It is a year today since the Humboldt bus crash. As with most Canadians Sharon and I know and will always remember exactly where we were at the time of the crash. We were in our room at the Temple Gardens Spa in Moose Jaw. I was watching a game on SportsNet when the program was interrupted to tell of the crash. The news just got worse and worse all night.
Over the past year there have been few days when the crash and its aftermath did not come up in some way.
At my law office I had consultations with two different people. Neither had family involved in the crash. Each was dealing with an issue related to the crash.
What has struck me is how well so many people, personally and professionally, have dealt with the consequences. It is a difficult concept to say there is anything “well” about a tragedy. Yet I consider a host of actions and reactions to have been done “well”.
First responders and medical staff whether on duty or not responded to the accident scene and hospitals to attend to the injured and take care of the deceased.
A young woman lawyer from our office went to the Royal University Hospital in Saskatoon that weekend to volunteer to help the families of the injured and dead.
The televised memorial service from the Elgar Petersen arena in Humboldt two days later was a powerful event of public grief that was respectful and moving.
Our Prime Minister and our Premier attended as the leaders of our nation and our province not as partisan politicians. They expressed sorrow and offered sympathy. They spoke from the perspective of fathers.
As a sports columnist for 41 years I have observed and taken part in media coverage. At times media can be intrusive and inflammatory. In coverage of the crash and aftermath all forms of media were informative and provided thoughtful opinions.
The Go Fund campaign was dominated not by huge corporate contributions but by thousands of small donations as it reached over $15 million.
Canadians from coast to coast to coast, were inspired by a message and photo of a hockey stick received by former Humboldt Bronco (now Winnipeg Jets) broadcaster Brian Munz:
Leaving it out on the porch tonight. The boys might need it …. Wherever
Wanting to personally remember the team, put out hundreds of thousands Canadians put hockey sticks out by their doors and left the porch light on for the Broncos.
When a terrible mistake was made in misidentifying two players so that for two days it was thought one player was dead and another alive when it was the reverse the families involved did not let anger overwhelm them.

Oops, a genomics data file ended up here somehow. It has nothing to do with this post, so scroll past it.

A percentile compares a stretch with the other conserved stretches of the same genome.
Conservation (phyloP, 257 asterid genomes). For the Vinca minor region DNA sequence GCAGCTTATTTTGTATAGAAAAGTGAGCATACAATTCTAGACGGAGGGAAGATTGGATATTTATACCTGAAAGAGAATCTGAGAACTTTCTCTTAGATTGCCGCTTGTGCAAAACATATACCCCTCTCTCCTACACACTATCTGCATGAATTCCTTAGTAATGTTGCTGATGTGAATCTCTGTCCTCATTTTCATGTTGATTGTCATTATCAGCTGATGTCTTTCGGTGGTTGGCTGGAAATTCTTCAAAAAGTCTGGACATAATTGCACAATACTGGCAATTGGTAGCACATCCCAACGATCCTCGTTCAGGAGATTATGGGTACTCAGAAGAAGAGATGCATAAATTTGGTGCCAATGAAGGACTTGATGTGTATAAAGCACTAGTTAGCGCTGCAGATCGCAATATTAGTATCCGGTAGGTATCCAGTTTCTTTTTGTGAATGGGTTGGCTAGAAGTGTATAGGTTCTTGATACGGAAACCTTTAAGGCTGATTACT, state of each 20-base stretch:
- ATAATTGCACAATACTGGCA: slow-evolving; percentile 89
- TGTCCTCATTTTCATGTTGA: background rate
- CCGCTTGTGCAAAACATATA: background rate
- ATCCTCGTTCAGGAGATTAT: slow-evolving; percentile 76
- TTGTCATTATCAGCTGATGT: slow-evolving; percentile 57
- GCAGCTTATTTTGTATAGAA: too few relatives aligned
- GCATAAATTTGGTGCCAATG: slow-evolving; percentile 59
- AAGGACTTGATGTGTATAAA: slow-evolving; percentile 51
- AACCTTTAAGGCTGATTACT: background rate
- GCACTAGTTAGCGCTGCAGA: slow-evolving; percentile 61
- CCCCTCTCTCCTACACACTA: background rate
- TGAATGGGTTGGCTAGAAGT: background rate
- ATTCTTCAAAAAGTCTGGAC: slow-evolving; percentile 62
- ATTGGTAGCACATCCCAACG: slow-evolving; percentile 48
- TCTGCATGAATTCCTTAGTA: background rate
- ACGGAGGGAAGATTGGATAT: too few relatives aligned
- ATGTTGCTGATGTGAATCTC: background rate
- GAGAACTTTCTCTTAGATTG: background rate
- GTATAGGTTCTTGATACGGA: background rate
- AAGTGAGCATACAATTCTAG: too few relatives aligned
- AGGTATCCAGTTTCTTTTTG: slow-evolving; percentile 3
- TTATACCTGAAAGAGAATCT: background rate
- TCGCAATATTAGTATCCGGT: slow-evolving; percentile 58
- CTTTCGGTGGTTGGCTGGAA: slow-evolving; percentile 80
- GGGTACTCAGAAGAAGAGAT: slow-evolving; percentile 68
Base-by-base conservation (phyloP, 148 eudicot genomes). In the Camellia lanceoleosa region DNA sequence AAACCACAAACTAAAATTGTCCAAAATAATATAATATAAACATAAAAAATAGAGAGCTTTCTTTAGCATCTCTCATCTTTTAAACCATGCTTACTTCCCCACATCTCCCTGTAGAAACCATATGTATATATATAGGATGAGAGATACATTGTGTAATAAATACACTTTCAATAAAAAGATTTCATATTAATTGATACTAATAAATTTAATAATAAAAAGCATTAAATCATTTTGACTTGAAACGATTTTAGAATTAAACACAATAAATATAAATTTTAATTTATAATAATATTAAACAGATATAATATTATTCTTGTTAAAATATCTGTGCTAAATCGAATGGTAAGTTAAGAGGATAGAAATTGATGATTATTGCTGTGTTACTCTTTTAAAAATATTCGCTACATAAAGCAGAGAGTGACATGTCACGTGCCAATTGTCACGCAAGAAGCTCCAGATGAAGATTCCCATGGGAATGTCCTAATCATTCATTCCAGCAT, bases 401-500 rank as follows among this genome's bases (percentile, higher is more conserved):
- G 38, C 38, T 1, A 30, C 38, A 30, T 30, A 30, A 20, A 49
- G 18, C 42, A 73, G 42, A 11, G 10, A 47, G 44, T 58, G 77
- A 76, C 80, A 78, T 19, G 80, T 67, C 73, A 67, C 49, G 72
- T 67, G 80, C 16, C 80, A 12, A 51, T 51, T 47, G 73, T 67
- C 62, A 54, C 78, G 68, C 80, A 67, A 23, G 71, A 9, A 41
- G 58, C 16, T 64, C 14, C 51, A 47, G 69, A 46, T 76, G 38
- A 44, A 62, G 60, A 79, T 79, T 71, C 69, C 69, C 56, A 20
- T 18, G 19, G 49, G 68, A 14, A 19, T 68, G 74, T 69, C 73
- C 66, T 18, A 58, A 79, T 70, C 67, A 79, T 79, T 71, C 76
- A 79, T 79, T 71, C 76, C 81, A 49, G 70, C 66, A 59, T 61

The focus was on the hurt and the dead not the driver and the facts of the crash.
After a time of national grieving it was time to deal with the actions of the driver who caused the accident by running a stop sign in his semi.
I was not involved in the criminal charges but I know well the Crown prosecutors, the lead defence counsel and the Provincial Court Judge who dealt with the case. The criminal proceedings were held in buildings but two blocks from my office. I admire all of the lawyers and judge for how they dealt with the case.
Out of the potential charges in the Criminal Code I thought dangerous driving causing death and bodily harm were the proper charges. In driving through the stop sign Mr. Jaskirat Singh Sidhu was criminally dangerous but there was an absence of aggravating factors such as alcohol to justify higher charges.
I wondered what Mr. Sidhu would do in response to the charges. I could see no defence. When he pled guilty to all the charges our nation, including myself, felt a collective sense of relief that there would be no trial and he had accepted responsibility for his actions.
At the sentencing hearing the victim impact statements of survivors and family members reflected their anguish and pain and struggles to understand. Some were unforgiving. Others forgave the driver. All were raw and direct.
When it came his time Mr. Sidhu expressed his remorse with sincerity. It is not often I see someone in court take responsibility so directly and simply. There was no effort to shift responsibility or provide excuses.
As with, I expect, every other criminal lawyer in Canada I thought about the proper sentence. A penitentiary term was certain. I felt he would be sentenced to 10 years.
When I heard Crown counsel, Tom Healey and Tyla Olenchuk, were submitting he should get 10 years I felt they had made a submission that fitted the law and facts.
I was glad it was Mark Brayford and Professor Glen Luther that had the challenge of defence submissions. I had been grateful I was not asked to defend Mr. Sidhu. I am not sure if I could have represented him.
They made a good decision when, after providing cases where accused had received sentences of 1.5 - 4 years, they did not make a direct submission on the length of sentence. They had raised issue with a term of 10 years but not provoked anyone over a lesser sentence.
Judge Inez Cardinal in a carefully prepared decision sentenced Mr. Sidhu to a term of 8 years. It was an appropriate sentence.
Late this afternoon Sharon and I watched the one year memorial service. It was again touching. Now that I am a grandparent the words from grandparents of the deceased on their loss resonated with me.
Surviving player, Tyler Smith, has a tattoo on the left side of his chest below the clavicle fractured in the accident and above his heart of 16 flying blackbirds in honour of the 16 who died in the crash. He said on TSN the tattoo keeps them with him every day.
Led by his family and in support of the “Logan Boulet Effect” tomorrow, April 7, will be Green Shirt Day. Canadians are invited to commit organ donation. Particulars of the day including how to register can be found at https://greenshirtday.ca/.
I have registered to be an organ donor.